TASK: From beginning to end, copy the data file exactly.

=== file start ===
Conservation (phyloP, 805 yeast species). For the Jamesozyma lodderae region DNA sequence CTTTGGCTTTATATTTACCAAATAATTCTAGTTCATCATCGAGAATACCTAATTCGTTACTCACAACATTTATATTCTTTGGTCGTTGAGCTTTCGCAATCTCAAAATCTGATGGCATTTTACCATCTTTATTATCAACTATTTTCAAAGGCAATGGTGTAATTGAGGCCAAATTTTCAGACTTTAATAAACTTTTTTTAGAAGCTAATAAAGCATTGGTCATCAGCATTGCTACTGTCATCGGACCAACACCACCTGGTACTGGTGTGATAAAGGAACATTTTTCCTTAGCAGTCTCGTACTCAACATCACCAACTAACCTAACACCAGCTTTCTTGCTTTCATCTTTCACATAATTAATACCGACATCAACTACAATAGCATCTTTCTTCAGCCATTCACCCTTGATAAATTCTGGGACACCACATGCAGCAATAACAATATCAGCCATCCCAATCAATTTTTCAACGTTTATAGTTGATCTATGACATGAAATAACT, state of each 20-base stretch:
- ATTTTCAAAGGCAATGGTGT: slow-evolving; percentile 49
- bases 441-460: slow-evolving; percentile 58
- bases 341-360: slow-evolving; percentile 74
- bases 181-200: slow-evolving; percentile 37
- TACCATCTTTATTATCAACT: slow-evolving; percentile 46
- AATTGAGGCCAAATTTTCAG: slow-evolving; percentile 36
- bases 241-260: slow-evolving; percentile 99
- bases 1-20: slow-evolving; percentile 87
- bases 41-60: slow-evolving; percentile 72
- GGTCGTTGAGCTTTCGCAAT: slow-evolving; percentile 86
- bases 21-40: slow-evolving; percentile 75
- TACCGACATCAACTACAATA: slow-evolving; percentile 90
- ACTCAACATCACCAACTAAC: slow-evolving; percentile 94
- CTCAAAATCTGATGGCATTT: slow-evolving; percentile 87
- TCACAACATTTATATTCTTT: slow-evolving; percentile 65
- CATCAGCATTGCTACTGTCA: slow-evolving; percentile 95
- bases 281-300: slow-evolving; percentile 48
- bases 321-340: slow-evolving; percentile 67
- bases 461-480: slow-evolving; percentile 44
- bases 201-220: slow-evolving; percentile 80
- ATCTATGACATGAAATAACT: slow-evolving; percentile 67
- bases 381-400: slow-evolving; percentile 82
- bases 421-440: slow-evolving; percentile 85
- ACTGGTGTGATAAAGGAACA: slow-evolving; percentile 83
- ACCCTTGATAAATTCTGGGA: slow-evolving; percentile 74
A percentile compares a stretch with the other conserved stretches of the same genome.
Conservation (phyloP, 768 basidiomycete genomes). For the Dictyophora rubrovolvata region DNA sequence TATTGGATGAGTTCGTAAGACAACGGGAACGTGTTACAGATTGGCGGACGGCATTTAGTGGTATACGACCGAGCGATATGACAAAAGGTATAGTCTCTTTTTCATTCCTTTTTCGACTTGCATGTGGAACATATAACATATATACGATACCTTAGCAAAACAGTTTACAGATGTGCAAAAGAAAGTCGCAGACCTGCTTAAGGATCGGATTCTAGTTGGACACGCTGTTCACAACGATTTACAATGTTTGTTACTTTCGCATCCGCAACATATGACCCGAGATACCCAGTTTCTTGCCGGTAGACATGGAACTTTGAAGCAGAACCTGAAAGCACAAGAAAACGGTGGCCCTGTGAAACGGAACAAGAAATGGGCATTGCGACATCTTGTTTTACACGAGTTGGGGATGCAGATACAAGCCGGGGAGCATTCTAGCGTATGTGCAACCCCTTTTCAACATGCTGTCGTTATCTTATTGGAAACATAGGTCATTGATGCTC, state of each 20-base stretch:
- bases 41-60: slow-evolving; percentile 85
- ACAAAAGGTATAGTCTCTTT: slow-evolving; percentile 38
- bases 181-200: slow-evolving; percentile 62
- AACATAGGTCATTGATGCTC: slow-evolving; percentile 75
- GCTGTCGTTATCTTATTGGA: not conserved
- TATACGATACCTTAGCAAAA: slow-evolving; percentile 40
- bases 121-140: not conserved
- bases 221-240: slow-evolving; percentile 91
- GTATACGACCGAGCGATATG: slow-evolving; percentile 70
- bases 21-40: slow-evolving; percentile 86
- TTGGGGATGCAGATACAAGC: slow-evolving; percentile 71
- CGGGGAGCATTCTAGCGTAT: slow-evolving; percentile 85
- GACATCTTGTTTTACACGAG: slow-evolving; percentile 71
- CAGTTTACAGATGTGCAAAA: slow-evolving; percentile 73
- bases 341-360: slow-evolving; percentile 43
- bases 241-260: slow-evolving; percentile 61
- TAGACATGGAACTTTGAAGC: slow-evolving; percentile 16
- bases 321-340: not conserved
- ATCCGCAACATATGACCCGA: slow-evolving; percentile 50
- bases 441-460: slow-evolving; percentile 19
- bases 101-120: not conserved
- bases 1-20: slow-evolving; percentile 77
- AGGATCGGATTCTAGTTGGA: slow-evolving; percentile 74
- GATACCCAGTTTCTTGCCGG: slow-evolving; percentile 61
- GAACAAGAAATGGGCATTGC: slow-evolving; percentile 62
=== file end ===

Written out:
Conservation (phyloP, 805 yeast species). For the Jamesozyma lodderae region DNA sequence CTTTGGCTTTATATTTACCAAATAATTCTAGTTCATCATCGAGAATACCTAATTCGTTACTCACAACATTTATATTCTTTGGTCGTTGAGCTTTCGCAATCTCAAAATCTGATGGCATTTTACCATCTTTATTATCAACTATTTTCAAAGGCAATGGTGTAATTGAGGCCAAATTTTCAGACTTTAATAAACTTTTTTTAGAAGCTAATAAAGCATTGGTCATCAGCATTGCTACTGTCATCGGACCAACACCACCTGGTACTGGTGTGATAAAGGAACATTTTTCCTTAGCAGTCTCGTACTCAACATCACCAACTAACCTAACACCAGCTTTCTTGCTTTCATCTTTCACATAATTAATACCGACATCAACTACAATAGCATCTTTCTTCAGCCATTCACCCTTGATAAATTCTGGGACACCACATGCAGCAATAACAATATCAGCCATCCCAATCAATTTTTCAACGTTTATAGTTGATCTATGACATGAAATAACT, state of each 20-base stretch:
- ATTTTCAAAGGCAATGGTGT: slow-evolving; percentile 49
- bases 441-460: slow-evolving; percentile 58
- bases 341-360: slow-evolving; percentile 74
- bases 181-200: slow-evolving; percentile 37
- TACCATCTTTATTATCAACT: slow-evolving; percentile 46
- AATTGAGGCCAAATTTTCAG: slow-evolving; percentile 36
- bases 241-260: slow-evolving; percentile 99
- bases 1-20: slow-evolving; percentile 87
- bases 41-60: slow-evolving; percentile 72
- GGTCGTTGAGCTTTCGCAAT: slow-evolving; percentile 86
- bases 21-40: slow-evolving; percentile 75
- TACCGACATCAACTACAATA: slow-evolving; percentile 90
- ACTCAACATCACCAACTAAC: slow-evolving; percentile 94
- CTCAAAATCTGATGGCATTT: slow-evolving; percentile 87
- TCACAACATTTATATTCTTT: slow-evolving; percentile 65
- CATCAGCATTGCTACTGTCA: slow-evolving; percentile 95
- bases 281-300: slow-evolving; percentile 48
- bases 321-340: slow-evolving; percentile 67
- bases 461-480: slow-evolving; percentile 44
- bases 201-220: slow-evolving; percentile 80
- ATCTATGACATGAAATAACT: slow-evolving; percentile 67
- bases 381-400: slow-evolving; percentile 82
- bases 421-440: slow-evolving; percentile 85
- ACTGGTGTGATAAAGGAACA: slow-evolving; percentile 83
- ACCCTTGATAAATTCTGGGA: slow-evolving; percentile 74
A percentile compares a stretch with the other conserved stretches of the same genome.
Conservation (phyloP, 768 basidiomycete genomes). For the Dictyophora rubrovolvata region DNA sequence TATTGGATGAGTTCGTAAGACAACGGGAACGTGTTACAGATTGGCGGACGGCATTTAGTGGTATACGACCGAGCGATATGACAAAAGGTATAGTCTCTTTTTCATTCCTTTTTCGACTTGCATGTGGAACATATAACATATATACGATACCTTAGCAAAACAGTTTACAGATGTGCAAAAGAAAGTCGCAGACCTGCTTAAGGATCGGATTCTAGTTGGACACGCTGTTCACAACGATTTACAATGTTTGTTACTTTCGCATCCGCAACATATGACCCGAGATACCCAGTTTCTTGCCGGTAGACATGGAACTTTGAAGCAGAACCTGAAAGCACAAGAAAACGGTGGCCCTGTGAAACGGAACAAGAAATGGGCATTGCGACATCTTGTTTTACACGAGTTGGGGATGCAGATACAAGCCGGGGAGCATTCTAGCGTATGTGCAACCCCTTTTCAACATGCTGTCGTTATCTTATTGGAAACATAGGTCATTGATGCTC, state of each 20-base stretch:
- bases 41-60: slow-evolving; percentile 85
- ACAAAAGGTATAGTCTCTTT: slow-evolving; percentile 38
- bases 181-200: slow-evolving; percentile 62
- AACATAGGTCATTGATGCTC: slow-evolving; percentile 75
- GCTGTCGTTATCTTATTGGA: not conserved
- TATACGATACCTTAGCAAAA: slow-evolving; percentile 40
- bases 121-140: not conserved
- bases 221-240: slow-evolving; percentile 91
- GTATACGACCGAGCGATATG: slow-evolving; percentile 70
- bases 21-40: slow-evolving; percentile 86
- TTGGGGATGCAGATACAAGC: slow-evolving; percentile 71
- CGGGGAGCATTCTAGCGTAT: slow-evolving; percentile 85
- GACATCTTGTTTTACACGAG: slow-evolving; percentile 71
- CAGTTTACAGATGTGCAAAA: slow-evolving; percentile 73
- bases 341-360: slow-evolving; percentile 43
- bases 241-260: slow-evolving; percentile 61
- TAGACATGGAACTTTGAAGC: slow-evolving; percentile 16
- bases 321-340: not conserved
- ATCCGCAACATATGACCCGA: slow-evolving; percentile 50
- bases 441-460: slow-evolving; percentile 19
- bases 101-120: not conserved
- bases 1-20: slow-evolving; percentile 77
- AGGATCGGATTCTAGTTGGA: slow-evolving; percentile 74
- GATACCCAGTTTCTTGCCGG: slow-evolving; percentile 61
- GAACAAGAAATGGGCATTGC: slow-evolving; percentile 62